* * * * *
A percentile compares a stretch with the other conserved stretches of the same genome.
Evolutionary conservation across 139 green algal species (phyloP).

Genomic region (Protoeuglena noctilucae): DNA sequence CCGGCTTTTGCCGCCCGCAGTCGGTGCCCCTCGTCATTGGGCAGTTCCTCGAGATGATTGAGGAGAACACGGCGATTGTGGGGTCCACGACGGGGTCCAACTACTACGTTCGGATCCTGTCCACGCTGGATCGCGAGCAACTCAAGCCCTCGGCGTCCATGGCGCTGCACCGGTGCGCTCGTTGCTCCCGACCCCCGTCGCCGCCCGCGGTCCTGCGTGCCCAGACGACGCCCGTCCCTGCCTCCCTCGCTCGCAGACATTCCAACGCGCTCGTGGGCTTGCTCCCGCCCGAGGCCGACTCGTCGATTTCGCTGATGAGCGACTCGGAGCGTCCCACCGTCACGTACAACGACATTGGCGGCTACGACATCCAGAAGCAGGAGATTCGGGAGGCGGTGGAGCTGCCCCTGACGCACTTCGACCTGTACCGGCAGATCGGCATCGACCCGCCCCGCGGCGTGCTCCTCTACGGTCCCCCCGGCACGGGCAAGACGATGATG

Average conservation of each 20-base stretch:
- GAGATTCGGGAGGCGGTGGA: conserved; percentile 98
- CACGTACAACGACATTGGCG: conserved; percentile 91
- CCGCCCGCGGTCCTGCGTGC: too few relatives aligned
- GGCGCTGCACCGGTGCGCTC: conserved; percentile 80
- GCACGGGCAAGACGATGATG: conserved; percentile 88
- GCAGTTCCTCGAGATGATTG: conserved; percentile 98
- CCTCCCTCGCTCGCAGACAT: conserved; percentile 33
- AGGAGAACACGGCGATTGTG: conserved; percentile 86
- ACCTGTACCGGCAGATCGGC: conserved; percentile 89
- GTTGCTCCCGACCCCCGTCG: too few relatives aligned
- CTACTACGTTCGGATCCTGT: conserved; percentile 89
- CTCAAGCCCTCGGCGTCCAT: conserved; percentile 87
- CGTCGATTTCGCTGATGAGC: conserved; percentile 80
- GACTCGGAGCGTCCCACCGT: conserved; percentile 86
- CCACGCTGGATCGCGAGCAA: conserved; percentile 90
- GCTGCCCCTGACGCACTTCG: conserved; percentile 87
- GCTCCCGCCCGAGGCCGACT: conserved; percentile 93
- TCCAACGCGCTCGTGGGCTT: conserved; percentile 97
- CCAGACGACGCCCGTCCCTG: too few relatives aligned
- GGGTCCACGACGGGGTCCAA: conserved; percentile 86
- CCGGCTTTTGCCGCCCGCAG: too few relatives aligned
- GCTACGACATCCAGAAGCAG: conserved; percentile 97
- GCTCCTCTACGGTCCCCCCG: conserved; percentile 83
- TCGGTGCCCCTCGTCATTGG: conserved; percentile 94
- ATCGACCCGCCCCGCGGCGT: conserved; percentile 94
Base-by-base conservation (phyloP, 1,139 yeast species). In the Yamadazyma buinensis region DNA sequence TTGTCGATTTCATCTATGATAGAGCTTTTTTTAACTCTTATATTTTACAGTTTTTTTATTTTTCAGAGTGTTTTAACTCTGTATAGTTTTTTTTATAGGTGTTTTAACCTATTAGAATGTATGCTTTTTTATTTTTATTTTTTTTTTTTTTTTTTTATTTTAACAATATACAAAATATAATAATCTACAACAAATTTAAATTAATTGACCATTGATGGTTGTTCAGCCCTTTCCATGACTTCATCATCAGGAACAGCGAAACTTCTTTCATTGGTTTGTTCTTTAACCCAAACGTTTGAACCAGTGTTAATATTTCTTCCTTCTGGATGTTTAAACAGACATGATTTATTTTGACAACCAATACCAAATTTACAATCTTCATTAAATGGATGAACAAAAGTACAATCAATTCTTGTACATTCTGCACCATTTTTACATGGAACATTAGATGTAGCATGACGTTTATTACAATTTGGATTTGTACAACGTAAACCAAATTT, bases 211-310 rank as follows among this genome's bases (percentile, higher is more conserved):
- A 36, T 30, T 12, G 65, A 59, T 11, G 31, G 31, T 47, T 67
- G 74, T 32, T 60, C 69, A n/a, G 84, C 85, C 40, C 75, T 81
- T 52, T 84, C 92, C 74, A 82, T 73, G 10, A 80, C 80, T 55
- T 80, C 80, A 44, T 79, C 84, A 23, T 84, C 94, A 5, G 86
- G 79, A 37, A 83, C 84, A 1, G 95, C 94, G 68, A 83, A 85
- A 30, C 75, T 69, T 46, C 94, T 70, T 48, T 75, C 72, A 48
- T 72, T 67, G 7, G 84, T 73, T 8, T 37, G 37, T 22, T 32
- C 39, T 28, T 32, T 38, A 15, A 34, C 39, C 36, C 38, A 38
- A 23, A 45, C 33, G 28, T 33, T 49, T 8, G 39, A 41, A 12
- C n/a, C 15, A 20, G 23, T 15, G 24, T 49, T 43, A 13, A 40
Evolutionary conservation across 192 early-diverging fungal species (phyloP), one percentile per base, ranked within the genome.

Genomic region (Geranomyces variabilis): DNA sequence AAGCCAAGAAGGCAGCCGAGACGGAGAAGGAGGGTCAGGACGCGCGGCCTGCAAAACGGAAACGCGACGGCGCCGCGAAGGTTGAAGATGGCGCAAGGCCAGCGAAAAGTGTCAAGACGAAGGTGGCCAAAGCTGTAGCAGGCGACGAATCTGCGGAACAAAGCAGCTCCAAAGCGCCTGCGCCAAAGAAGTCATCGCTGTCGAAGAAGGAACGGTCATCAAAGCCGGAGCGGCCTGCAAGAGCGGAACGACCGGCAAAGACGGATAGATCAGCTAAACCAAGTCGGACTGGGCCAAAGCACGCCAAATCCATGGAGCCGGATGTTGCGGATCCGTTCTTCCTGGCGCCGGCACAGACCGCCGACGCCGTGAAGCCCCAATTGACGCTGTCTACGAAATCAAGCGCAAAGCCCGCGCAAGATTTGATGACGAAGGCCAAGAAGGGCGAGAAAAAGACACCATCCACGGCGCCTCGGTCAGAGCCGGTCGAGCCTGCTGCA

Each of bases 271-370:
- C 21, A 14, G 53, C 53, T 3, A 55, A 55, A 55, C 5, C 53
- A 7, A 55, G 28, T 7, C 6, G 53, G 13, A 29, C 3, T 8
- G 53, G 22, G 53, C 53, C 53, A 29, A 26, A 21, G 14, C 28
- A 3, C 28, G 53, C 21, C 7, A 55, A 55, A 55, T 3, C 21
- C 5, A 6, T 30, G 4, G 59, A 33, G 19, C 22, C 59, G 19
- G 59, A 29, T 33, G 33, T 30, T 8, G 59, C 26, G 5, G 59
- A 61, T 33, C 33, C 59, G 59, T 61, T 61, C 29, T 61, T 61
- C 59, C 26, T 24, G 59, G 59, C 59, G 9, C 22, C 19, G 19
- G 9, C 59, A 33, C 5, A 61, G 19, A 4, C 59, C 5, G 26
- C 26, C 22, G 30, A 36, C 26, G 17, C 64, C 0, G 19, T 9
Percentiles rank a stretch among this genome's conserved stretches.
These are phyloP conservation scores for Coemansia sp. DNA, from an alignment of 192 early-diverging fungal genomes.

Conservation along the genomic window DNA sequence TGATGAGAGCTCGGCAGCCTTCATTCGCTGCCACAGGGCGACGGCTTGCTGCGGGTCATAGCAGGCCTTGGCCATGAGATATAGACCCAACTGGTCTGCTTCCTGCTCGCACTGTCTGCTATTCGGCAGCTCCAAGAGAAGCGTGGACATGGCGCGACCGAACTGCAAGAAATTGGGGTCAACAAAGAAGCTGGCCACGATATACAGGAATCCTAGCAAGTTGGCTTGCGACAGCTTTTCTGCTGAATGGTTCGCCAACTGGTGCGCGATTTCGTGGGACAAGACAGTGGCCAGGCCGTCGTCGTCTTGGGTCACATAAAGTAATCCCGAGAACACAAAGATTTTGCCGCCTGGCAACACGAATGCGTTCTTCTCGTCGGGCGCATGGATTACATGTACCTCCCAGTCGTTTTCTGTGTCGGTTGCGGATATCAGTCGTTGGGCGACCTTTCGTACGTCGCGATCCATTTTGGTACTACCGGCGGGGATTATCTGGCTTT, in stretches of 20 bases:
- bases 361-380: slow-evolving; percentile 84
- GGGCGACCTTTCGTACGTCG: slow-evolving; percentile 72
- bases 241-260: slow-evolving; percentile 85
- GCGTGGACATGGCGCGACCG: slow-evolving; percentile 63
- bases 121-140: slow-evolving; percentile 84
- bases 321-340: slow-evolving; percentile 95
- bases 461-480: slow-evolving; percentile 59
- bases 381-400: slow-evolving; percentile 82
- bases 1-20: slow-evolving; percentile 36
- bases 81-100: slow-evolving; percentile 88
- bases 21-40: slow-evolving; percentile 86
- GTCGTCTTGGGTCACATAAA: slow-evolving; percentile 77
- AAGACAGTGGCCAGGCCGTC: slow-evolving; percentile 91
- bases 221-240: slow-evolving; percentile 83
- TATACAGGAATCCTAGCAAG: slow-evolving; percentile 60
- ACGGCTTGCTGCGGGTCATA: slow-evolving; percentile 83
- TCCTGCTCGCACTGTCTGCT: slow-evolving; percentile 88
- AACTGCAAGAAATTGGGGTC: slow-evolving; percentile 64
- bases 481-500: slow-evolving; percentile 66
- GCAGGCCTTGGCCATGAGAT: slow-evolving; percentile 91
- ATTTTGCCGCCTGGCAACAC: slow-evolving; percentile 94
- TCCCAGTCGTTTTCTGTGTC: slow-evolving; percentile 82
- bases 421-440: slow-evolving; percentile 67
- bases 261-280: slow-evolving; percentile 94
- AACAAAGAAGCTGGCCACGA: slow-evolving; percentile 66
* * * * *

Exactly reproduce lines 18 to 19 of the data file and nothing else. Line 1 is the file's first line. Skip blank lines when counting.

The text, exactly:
- GACTCGGAGCGTCCCACCGT: conserved; percentile 86
- CCACGCTGGATCGCGAGCAA: conserved; percentile 90